Low Testorerone Therapies Could Be Putting Some Men At Heart Attack Risk
Lee Rannals for redOrbit.com – Your Universe Online
Men taking testosterone therapy drugs could be putting themselves at a twofold increase for risk of a heart attack.
Researchers publishing a paper in the journal PLOS ONE found that men under 65-years-old with a history of heart disease who suffer from low testosterone levels and have sought out treatment could be putting themselves at a higher heart attack risk shortly after beginning the therapy.
Advertisements for “low T” levels suggest that men with diminished levels may experience a loss in sex drive, diminished energy and moodiness. These ads have helped therapies like Androgel — a gel testosterone therapy available — see its sales rush past Viagra in 2013.
University of California, Los Angeles (UCLA) researchers looked into the effects of taking testosterone supplements for men who have a history of heart disease. Previous studies had raised some concern about possible adverse cardiovascular outcomes associated with testosterone therapy. One of these studies was stopped after the men in the randomized clinical trial started to experience a variety of cardiovascular events.
“We decided to investigate cardiovascular risks of this therapy in a large health care database since these previous studies were modest in size and only focused on men 65 and older,” Sander Greenland, a professor of epidemiology at the UCLA Fielding School of Public Health and a professor of statistics in the UCLA College of Letters and Science, said in a statement. “Our study allowed us to examine cardiovascular risk in men under the age of 65 and to replicate the findings in men over 65.”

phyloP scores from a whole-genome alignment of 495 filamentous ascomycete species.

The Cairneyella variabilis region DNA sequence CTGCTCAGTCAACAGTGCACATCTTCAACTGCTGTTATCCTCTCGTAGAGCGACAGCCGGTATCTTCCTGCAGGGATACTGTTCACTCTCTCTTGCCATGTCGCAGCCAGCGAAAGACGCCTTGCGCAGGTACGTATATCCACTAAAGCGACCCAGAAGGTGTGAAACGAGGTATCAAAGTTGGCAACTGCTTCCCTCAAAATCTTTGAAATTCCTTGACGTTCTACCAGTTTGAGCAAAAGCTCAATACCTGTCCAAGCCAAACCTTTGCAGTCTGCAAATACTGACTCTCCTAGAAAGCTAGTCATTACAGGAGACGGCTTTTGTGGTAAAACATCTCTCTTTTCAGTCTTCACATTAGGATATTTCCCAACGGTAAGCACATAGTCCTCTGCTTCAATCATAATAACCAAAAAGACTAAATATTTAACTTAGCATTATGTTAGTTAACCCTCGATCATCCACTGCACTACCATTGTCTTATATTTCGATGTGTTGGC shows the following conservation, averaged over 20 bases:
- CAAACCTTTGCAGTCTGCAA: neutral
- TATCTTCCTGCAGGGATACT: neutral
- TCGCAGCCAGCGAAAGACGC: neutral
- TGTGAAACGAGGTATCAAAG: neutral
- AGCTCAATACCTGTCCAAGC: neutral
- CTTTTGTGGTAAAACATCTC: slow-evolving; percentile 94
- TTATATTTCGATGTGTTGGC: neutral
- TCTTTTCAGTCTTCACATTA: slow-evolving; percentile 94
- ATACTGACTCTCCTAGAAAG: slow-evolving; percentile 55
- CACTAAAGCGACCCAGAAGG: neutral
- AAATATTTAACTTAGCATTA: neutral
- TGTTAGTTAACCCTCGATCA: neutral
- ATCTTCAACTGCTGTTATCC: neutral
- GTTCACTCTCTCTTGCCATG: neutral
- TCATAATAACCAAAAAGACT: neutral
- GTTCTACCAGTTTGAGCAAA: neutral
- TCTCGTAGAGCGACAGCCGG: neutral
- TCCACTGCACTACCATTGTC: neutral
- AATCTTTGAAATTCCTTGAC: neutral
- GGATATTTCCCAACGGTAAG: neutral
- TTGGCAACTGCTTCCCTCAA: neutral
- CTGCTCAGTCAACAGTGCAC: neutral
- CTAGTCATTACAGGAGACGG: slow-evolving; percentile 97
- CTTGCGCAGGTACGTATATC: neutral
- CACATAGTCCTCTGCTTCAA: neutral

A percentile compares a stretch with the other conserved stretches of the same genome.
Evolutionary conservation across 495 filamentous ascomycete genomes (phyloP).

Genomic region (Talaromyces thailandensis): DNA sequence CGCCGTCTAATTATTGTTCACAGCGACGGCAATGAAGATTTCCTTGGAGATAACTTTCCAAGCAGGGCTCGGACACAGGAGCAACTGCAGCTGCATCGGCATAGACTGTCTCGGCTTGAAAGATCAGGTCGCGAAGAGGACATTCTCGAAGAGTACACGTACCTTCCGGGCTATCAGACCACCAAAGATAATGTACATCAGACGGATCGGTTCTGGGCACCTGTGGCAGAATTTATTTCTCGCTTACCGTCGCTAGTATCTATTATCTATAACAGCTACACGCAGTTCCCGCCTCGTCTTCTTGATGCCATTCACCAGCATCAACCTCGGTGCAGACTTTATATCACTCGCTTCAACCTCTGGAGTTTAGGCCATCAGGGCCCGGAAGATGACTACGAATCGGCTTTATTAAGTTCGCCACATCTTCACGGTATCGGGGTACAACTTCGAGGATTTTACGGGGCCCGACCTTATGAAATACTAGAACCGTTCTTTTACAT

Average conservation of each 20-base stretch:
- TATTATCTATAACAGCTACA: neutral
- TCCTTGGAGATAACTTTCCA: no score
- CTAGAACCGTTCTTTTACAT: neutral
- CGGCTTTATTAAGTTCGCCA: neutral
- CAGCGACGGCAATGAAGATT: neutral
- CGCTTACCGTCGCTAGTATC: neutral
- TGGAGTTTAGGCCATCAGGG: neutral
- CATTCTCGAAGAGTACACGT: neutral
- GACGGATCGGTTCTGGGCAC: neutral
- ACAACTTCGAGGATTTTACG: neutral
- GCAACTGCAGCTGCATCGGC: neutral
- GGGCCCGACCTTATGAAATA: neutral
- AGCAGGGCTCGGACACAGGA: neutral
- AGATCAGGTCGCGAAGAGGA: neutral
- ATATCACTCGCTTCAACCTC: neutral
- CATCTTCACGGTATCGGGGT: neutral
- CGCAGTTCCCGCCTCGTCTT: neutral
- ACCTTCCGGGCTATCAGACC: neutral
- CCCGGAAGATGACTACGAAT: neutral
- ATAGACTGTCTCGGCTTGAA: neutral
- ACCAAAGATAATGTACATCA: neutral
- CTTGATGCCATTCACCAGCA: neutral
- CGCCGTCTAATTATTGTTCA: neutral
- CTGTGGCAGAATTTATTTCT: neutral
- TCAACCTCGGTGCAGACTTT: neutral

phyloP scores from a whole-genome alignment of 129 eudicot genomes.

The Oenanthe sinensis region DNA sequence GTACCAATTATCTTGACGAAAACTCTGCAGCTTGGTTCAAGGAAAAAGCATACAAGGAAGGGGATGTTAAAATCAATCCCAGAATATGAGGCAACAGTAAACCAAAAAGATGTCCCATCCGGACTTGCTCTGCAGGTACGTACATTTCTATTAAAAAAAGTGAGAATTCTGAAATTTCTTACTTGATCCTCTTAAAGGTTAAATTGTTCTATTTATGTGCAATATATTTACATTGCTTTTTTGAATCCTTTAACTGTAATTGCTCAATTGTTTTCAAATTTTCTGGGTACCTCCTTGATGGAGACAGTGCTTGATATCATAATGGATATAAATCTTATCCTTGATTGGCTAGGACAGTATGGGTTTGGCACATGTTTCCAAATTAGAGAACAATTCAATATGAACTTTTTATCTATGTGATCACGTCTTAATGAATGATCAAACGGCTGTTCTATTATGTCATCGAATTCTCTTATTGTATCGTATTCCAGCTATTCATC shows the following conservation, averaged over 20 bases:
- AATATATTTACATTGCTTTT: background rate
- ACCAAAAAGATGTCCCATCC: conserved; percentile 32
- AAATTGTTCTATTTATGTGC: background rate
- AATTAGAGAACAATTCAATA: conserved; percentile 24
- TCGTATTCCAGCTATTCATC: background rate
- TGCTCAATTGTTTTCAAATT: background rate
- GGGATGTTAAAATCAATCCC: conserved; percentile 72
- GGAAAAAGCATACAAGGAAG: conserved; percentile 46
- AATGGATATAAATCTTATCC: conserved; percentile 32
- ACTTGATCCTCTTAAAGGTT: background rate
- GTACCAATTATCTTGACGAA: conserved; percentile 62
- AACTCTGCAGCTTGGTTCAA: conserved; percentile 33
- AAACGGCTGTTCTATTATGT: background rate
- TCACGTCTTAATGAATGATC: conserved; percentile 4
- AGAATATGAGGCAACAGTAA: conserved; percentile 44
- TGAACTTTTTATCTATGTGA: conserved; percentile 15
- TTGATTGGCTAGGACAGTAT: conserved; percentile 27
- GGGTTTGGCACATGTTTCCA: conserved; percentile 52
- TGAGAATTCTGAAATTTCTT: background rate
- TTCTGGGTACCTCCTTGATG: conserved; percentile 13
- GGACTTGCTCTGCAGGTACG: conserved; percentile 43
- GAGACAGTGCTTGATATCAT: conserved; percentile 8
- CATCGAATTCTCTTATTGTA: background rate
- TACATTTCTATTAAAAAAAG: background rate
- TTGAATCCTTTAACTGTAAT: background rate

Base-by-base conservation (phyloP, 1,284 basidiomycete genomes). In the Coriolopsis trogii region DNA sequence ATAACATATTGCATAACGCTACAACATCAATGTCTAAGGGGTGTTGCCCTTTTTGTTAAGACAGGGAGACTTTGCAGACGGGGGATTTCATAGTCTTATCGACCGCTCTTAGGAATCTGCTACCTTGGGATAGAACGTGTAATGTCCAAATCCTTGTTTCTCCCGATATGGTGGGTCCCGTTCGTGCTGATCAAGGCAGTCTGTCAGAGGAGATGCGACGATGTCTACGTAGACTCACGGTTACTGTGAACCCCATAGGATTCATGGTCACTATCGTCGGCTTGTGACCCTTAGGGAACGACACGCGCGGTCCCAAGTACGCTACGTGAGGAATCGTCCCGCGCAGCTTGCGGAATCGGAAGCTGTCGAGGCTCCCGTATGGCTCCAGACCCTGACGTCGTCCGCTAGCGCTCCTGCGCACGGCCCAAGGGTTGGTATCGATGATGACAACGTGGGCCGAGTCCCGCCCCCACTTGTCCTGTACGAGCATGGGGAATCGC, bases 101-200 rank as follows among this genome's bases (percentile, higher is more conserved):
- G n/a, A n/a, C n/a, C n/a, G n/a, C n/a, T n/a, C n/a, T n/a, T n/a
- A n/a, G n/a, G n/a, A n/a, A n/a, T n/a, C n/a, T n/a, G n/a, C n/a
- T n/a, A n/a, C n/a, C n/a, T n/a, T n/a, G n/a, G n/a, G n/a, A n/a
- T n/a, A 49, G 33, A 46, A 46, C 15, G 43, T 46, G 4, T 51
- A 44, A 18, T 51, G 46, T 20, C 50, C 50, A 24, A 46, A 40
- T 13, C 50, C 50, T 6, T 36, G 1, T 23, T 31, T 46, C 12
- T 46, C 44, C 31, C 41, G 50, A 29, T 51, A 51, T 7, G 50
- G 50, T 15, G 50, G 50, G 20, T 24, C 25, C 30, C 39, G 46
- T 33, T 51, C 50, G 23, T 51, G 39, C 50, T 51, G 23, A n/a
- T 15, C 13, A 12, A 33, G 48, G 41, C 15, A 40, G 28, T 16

The team used data from Truven Health Analytics, examining the health care records of over 55,000 men who had been prescribed testosterone therapy. They discovered a twofold increase in men under 65 with heart disease and confirmed earlier findings of a twofold increase in men over 65 with or without heart disease.
“The extensive and rapidly increasing use of testosterone treatment and the evidence of risk of heart attack underscore the urgency of further large studies of the risks and the benefits of this treatment,” Greenland, the study’s lead author, said. “Patients and their physicians should discuss the risk of heart attacks when considering testosterone therapy.”
The researchers said the study emphasizes the urgency of the previous clinical trials to assess the range of benefits and risks associated with testosterone therapies.
“Until that time clinicians might be well advised to include serious cardiovascular events in their discussions with patients of potential risks, particularly for men with existing cardiovascular disease,” the team wrote in the journal.